A review of Marguerite Abouet’s Akissi: Feline Invasion
Poor Akissi! The neighbourhood cats are pursuing her to steal her fish, her little monkey Boubou almost ends up in a frying pan, and she’s nothing but a pest to her older brother Fofana, but Akissi is a true adventurer, full of silliness and fun, and nothing will scare her for long!
This is a collection of 7 humorous short stories in comic form set in West Africa. This is the first and only volume (so far) that has been translated from the original French into English.
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This was a fun little collection. I had seen the covers of Marguerite Abouet’s Aya graphic novel as well as Akissi floating around for a while and been curious about them. Akissi turned out easier to get my hands on since it’s currently being published by Nobrow‘s new kid lit imprint Flying Eye Books.
Akissi has a distinctive African feel that’s hard to explain exactly and might be slightly funny-odd in some instances to many Western readers (particularly those outside of the African diaspora). The stories have a tendency to feel a little staccato in a similar way that many African stories are written (think along the vein of Things Fall Apart). It also feels kind of raw and earnest which I really love.
I always think it’s interesting how much responsibility these kinds of books are saddled with to be the best of what they represent—in this case the West African perspective. Although I enjoyed this and found it funny and relatable in places (and, at the very least, it was a fun curiosity), it didn’t totally blow my mind. And I worry sometimes that there are some people who might come across books like these and, if they don’t like them, slate off all books from African/black female authors. I think(/hope) that’s a totally irrational thought, but I do think books by diverse authors are sometimes unfairly made to shoulder the weight of a whole cultural/social/ethnic/etc group. If you don’t like Akissi, I’m sure there are a ton of other comics/kidlit books from West Africa/black authors that are worth picking up. So don’t give up on looking outside the box.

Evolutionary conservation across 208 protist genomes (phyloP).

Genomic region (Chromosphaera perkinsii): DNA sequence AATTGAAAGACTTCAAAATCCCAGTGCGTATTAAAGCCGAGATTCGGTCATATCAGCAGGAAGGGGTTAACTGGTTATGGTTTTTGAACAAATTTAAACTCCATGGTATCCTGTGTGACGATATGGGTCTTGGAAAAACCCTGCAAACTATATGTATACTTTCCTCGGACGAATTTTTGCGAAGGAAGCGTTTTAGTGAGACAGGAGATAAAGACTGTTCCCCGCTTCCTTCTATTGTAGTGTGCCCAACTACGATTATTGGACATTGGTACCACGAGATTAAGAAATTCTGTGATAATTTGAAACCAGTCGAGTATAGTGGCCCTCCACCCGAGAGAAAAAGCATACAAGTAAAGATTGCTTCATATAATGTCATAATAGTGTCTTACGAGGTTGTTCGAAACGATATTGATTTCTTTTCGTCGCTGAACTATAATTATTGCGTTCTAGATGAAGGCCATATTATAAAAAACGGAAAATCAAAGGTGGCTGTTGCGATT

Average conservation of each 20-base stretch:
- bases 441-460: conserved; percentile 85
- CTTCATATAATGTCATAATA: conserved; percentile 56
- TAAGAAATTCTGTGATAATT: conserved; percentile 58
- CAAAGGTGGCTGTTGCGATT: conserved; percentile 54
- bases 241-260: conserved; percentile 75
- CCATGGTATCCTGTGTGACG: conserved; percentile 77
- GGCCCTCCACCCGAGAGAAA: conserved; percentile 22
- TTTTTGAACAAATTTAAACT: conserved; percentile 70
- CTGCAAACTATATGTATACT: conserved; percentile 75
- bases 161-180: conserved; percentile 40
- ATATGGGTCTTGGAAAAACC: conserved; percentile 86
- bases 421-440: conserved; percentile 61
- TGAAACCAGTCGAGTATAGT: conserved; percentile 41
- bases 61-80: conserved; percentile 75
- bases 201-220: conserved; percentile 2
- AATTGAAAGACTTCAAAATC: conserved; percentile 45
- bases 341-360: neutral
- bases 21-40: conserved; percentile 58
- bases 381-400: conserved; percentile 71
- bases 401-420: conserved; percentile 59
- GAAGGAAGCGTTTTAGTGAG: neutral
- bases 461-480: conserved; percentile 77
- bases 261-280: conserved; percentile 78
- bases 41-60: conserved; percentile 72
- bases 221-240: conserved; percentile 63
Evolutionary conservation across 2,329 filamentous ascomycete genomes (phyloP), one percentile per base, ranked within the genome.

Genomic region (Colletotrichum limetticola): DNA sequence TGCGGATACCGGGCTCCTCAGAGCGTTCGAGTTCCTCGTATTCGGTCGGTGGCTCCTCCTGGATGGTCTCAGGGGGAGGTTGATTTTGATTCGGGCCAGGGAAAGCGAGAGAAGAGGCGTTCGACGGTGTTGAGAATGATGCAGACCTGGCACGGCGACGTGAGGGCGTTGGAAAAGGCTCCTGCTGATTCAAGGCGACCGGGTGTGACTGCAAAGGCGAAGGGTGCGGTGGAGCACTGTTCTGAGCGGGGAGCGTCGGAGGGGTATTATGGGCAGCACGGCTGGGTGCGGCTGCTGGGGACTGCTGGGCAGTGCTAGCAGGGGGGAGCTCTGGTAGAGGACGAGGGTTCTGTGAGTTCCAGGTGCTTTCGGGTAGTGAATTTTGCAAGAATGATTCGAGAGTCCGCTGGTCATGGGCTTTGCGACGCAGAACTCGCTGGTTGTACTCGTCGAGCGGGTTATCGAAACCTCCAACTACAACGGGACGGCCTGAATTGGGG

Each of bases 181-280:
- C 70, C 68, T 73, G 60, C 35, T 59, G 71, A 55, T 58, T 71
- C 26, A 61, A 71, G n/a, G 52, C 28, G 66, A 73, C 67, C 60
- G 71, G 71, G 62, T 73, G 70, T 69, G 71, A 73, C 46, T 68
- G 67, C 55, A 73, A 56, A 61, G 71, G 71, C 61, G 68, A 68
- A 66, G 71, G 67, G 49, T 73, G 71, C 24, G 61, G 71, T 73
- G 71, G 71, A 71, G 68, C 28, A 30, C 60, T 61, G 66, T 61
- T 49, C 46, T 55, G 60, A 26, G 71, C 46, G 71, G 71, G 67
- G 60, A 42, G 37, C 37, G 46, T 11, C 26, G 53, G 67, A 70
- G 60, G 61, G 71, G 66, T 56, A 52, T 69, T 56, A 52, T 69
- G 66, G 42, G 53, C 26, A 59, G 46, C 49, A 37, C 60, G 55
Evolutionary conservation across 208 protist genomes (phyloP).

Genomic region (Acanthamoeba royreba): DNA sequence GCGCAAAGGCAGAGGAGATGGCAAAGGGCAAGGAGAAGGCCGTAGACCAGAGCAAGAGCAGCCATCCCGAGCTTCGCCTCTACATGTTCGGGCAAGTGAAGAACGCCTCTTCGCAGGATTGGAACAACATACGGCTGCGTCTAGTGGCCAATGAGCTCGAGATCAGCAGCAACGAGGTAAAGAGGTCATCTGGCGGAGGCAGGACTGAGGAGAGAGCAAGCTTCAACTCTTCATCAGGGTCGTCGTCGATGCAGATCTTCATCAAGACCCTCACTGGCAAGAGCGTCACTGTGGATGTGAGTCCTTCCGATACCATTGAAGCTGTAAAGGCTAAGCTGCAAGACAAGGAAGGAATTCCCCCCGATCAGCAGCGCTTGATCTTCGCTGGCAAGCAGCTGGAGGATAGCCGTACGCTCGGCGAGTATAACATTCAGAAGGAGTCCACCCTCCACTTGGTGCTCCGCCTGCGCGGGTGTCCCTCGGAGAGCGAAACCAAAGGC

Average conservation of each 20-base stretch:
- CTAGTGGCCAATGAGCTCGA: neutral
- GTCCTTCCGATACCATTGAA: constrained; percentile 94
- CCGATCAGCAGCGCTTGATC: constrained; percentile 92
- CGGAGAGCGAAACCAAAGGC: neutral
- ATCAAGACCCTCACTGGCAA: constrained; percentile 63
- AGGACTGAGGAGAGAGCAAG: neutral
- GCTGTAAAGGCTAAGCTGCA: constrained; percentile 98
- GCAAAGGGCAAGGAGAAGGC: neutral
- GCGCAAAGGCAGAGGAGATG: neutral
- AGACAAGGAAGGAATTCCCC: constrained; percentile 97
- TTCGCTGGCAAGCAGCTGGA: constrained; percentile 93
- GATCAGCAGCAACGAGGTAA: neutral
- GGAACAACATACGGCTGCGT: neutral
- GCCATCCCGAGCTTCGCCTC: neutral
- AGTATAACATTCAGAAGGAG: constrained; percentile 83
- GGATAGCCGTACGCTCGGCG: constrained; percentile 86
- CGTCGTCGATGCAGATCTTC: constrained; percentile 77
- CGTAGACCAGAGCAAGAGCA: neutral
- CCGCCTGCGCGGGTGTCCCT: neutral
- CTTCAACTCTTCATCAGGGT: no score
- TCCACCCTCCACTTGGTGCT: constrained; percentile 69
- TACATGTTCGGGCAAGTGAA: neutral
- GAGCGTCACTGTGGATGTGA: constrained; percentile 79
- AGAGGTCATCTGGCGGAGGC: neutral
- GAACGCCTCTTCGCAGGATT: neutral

As a bonus, there’s a surprise (well, not anymore…) African recipe on the back for Coconut Goat’s Droppings! (Don’t worry, there are no goats or droppings involved.) I really loved that touch. It would be a fun activity to do with kids to introduce them in a great (and the tastiest!) way to a new culture. I’m a strong believer in food as a cure-all, bond-maker and bridge-builder. Apparently the Aya series also has recipes in the back.
Overall I found this a very charming, fun read and I love the illustration. I want more Akissi stories and will probably pursue the French editions of the other volumes if no English translations are published soon.
genre: humour, kid lit, graphic novel
publisher: Flying Eye Books
source: Waterstones Marketplace
date read: 19 May 2015
recommend for: fans of kid lit and/or comics, those interested in other cultures, anyone looking for some silly laughs
pros: funny, different perspective, silly, recipe at the back
cons: some dialogue can seem a little staccato/choppy,